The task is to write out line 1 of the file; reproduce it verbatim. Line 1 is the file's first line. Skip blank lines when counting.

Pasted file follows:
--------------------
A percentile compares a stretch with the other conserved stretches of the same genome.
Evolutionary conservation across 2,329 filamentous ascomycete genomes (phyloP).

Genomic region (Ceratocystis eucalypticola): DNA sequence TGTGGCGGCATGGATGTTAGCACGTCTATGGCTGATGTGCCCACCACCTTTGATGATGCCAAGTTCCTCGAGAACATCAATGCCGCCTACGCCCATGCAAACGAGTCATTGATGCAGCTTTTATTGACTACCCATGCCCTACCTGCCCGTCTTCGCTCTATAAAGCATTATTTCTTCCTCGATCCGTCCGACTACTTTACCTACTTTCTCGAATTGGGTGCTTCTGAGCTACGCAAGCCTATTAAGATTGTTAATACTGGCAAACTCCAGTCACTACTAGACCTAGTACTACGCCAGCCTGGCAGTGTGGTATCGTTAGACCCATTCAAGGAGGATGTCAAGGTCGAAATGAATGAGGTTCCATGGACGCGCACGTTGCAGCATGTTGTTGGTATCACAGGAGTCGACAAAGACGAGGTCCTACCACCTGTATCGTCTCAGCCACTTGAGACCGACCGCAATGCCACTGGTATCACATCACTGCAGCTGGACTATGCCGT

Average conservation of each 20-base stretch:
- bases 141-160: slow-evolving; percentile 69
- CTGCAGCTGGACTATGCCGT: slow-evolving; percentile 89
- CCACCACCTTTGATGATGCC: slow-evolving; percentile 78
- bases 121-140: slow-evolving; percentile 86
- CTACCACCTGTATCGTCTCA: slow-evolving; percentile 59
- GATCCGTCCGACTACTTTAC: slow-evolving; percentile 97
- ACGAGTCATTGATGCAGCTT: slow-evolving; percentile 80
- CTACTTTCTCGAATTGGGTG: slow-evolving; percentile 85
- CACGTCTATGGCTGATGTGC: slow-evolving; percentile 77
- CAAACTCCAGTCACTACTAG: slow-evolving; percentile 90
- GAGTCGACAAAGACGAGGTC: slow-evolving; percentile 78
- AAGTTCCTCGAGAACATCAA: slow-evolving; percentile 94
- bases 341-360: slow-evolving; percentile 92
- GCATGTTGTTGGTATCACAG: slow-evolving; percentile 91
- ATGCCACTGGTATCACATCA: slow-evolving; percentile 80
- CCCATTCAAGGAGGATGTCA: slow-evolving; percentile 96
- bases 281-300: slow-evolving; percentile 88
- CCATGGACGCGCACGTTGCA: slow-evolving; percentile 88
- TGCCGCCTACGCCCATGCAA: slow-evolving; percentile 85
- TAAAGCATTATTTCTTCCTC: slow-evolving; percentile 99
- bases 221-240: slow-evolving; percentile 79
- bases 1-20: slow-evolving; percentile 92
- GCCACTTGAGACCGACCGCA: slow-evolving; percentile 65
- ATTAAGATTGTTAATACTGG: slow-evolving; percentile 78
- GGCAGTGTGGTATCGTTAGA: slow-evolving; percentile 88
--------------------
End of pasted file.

A percentile compares a stretch with the other conserved stretches of the same genome.